Prime Minister and ANO party leader Andrej Babiš has ruled out the withdrawal of Czech soldiers from Afghanistan. Speaking at a security conference in Prague, Mr Babiš said that the Czech Republic won’t fail its allies and will continue fulfil its obligations. His words came in reaction to criticism of Czech participation in the Afghani mission from some Czech parties following the death of several Czech soldiers in the past few months.
Mr Babiš also said the country had committed to increase defence spending with a view to reach the equivalent of two percent of gross domestic product by the year 2024.
The fifth edition of the annual conference, called ‘Our security cannot be taken for granted,’ takes place at Prague Castle on the occasion of the 100th anniversary of the foundation of Czechoslovakia. It is attended by top army and Defence Ministry representatives.
MPs have given their initial backing to a proposal to establish a National Sports Agency that, among other things, would take over responsibility for distributing state subsidies in this area from the Ministry of Education.
Following a three-hour debate in a first reading on Wednesday, the Chamber of Deputies moved to establish the agency as part of a broader overhaul of state support for sport.
According to a survey of the Czech Union of Sports, which backs the proposal, most of the nearly 7,500 clubs lack money for hiring qualified trainers and children’s activities and believe a new system for allocating subsidies is needed.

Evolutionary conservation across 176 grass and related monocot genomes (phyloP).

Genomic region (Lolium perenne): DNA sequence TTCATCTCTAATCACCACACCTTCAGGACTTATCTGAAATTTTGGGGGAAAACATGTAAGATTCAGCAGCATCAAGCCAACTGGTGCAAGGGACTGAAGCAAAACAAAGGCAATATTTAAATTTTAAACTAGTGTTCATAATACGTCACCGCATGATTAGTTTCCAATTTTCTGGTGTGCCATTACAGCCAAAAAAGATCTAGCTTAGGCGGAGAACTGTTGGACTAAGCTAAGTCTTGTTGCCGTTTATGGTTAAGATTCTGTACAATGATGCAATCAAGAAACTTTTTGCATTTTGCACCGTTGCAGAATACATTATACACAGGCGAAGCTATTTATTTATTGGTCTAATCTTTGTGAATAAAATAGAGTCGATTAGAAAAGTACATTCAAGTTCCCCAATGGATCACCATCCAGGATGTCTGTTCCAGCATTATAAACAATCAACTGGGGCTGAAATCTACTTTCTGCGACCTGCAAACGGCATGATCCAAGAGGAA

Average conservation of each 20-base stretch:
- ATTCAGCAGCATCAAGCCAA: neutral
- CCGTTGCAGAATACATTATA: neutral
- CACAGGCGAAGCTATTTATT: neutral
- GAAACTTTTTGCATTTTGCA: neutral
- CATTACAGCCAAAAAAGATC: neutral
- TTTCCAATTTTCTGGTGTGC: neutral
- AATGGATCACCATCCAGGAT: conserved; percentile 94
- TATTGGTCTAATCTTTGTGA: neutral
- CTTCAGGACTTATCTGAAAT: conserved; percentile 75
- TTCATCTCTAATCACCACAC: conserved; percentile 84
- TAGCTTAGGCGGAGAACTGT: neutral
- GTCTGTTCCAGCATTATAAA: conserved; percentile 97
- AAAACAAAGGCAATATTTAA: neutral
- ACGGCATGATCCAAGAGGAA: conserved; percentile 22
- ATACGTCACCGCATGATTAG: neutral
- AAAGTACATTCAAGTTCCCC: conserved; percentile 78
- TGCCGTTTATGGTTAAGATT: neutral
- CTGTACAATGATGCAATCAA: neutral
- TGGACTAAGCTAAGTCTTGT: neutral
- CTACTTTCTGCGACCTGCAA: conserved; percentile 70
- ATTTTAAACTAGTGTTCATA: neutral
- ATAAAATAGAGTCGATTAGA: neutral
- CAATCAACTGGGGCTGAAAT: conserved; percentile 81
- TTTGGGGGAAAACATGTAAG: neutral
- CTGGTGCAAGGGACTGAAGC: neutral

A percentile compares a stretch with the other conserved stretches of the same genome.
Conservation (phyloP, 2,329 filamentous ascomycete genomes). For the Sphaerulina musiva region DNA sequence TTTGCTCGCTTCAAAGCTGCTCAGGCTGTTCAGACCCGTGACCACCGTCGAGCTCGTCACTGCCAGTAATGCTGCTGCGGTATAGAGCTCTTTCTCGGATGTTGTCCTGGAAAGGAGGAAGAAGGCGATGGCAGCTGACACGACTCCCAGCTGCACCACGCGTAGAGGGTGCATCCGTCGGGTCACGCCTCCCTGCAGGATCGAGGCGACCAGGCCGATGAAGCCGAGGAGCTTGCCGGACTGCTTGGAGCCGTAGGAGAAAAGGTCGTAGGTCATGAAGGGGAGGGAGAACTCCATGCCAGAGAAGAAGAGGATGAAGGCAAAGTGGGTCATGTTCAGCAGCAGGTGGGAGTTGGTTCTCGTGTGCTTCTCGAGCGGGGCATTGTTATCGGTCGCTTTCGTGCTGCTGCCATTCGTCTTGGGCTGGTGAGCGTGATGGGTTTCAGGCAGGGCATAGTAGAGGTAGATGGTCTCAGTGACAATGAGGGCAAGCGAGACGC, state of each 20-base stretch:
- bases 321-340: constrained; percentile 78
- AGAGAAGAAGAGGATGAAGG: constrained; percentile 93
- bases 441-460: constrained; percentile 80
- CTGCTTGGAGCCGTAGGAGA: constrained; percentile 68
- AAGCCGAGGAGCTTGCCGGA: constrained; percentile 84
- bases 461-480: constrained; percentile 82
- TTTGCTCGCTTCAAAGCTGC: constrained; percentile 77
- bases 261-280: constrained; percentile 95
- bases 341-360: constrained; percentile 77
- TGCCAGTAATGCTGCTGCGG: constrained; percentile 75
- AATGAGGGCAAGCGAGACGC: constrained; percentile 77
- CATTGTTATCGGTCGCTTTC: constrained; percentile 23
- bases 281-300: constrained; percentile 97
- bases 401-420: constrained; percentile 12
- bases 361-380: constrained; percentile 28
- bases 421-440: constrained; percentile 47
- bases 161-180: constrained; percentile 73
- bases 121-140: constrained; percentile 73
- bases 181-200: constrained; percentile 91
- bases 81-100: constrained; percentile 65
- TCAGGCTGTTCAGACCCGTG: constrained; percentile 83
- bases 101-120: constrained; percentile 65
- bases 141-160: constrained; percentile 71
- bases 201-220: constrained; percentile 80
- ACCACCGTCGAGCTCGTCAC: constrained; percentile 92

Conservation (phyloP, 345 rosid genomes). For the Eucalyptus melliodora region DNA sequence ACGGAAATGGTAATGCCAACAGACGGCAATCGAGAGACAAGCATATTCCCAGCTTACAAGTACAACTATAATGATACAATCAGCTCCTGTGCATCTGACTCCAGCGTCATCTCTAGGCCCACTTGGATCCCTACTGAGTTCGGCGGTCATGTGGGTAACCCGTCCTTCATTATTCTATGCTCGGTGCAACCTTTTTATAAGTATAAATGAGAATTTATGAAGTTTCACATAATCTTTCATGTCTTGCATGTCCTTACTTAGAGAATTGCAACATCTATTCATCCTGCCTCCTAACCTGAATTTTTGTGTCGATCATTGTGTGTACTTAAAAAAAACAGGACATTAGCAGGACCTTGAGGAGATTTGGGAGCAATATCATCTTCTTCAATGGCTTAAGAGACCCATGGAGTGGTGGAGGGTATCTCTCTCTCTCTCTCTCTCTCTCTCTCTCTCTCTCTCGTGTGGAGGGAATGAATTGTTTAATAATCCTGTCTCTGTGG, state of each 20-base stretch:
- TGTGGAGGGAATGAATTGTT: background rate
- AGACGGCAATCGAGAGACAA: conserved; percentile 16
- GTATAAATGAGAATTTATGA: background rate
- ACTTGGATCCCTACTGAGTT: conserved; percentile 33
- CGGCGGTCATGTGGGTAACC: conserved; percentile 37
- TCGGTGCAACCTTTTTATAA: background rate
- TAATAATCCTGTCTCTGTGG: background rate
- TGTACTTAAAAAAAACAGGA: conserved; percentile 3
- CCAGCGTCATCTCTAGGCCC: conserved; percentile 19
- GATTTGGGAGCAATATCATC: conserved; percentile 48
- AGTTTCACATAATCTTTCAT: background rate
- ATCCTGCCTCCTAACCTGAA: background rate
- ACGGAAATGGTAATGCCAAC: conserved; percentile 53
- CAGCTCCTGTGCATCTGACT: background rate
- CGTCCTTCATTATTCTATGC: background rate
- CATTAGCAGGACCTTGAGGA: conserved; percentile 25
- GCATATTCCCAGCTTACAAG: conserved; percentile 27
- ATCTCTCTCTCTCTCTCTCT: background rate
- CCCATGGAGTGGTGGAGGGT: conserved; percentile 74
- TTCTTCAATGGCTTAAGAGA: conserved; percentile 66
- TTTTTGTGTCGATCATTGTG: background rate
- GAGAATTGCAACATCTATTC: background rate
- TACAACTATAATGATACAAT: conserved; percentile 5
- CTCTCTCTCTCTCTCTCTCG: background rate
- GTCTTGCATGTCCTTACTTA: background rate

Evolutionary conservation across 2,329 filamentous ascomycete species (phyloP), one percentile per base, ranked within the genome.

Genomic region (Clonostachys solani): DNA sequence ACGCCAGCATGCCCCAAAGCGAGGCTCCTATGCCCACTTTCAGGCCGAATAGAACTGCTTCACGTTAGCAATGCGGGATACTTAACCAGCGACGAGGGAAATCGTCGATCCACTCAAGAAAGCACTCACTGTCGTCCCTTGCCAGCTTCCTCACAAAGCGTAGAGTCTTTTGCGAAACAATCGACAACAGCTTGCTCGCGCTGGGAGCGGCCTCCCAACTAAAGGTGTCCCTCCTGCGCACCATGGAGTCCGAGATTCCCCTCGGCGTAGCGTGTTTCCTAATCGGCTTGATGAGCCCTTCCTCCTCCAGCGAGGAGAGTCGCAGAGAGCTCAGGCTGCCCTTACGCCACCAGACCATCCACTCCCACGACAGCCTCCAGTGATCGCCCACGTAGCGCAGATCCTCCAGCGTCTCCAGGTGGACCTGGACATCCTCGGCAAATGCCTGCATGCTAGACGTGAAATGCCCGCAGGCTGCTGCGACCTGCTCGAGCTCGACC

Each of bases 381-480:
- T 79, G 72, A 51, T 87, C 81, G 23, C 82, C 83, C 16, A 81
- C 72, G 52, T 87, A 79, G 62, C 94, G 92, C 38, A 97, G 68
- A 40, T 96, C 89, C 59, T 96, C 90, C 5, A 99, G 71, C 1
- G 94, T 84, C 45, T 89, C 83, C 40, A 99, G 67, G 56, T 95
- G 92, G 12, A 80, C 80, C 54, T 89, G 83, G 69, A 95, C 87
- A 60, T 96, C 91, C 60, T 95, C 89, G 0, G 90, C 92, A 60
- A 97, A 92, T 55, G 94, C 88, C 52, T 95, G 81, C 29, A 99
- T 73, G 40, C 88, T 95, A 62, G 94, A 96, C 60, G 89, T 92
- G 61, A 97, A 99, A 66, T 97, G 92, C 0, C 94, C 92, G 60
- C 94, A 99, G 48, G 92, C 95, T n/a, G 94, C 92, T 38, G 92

The Chamber of Deputies voted on Wednesday not to lift the parliamentary immunity of Communist MP Zdeněk Ondráček so that police could pursue defamation charges against him, lodged by former Presidential candidate Michal Horáček.
Horáček filed the charges in response to claims Ondráček made during the presidential campaign that he had collaborated with the Communist-era secret police (StB) and worked as an illegal moneychanger.
According to Ondráček, documents show that the StB had given Horáček the codename of “Sázkař”, which translates into English as “bookmaker” or “punter”.
The Czech National Symphony Orchestra will mark its 25th anniversary with a concert at Prague’s Municipal House on Thursday. The ensemble, led by Libor Pešek, Marcello Rota and Vince Mendoza, will perform works by Ludwig van Beethoven, Maurice Ravel and Duke Ellington.
Established in 1993 by trumpeter Jan Hasenöhrl and conductor Zdeněk Košler, the Czech National Symphony Orchestra has become one of the most sought after orchestras in Europe.
In 2015, they recorded a soundtrack for Quentin Tarantino’s Western The Hateful Eight, composed by Ennio Morricone, which won a Golden Globe, Bafta and Oscar. They also accompanied Morricone on several of his tours.
This year’s Christmas tree for Prague will come from the village of Rynoltice near Liberec in the north of the Czech Republic. The 23-metre spruce was selected by experts from some thirty trees, suggested by the public.
The tree will be raised on Prague’s Old Town Square on December 1, marking the launch of the city’s Christmas markets.
Friday is expected to be mostly overcast with occasional rain showers and daytime highs ranging between 9 and 13 degrees Celsius.
Remnants of medieval wall dating back to 1041 unearthed in Břeclav
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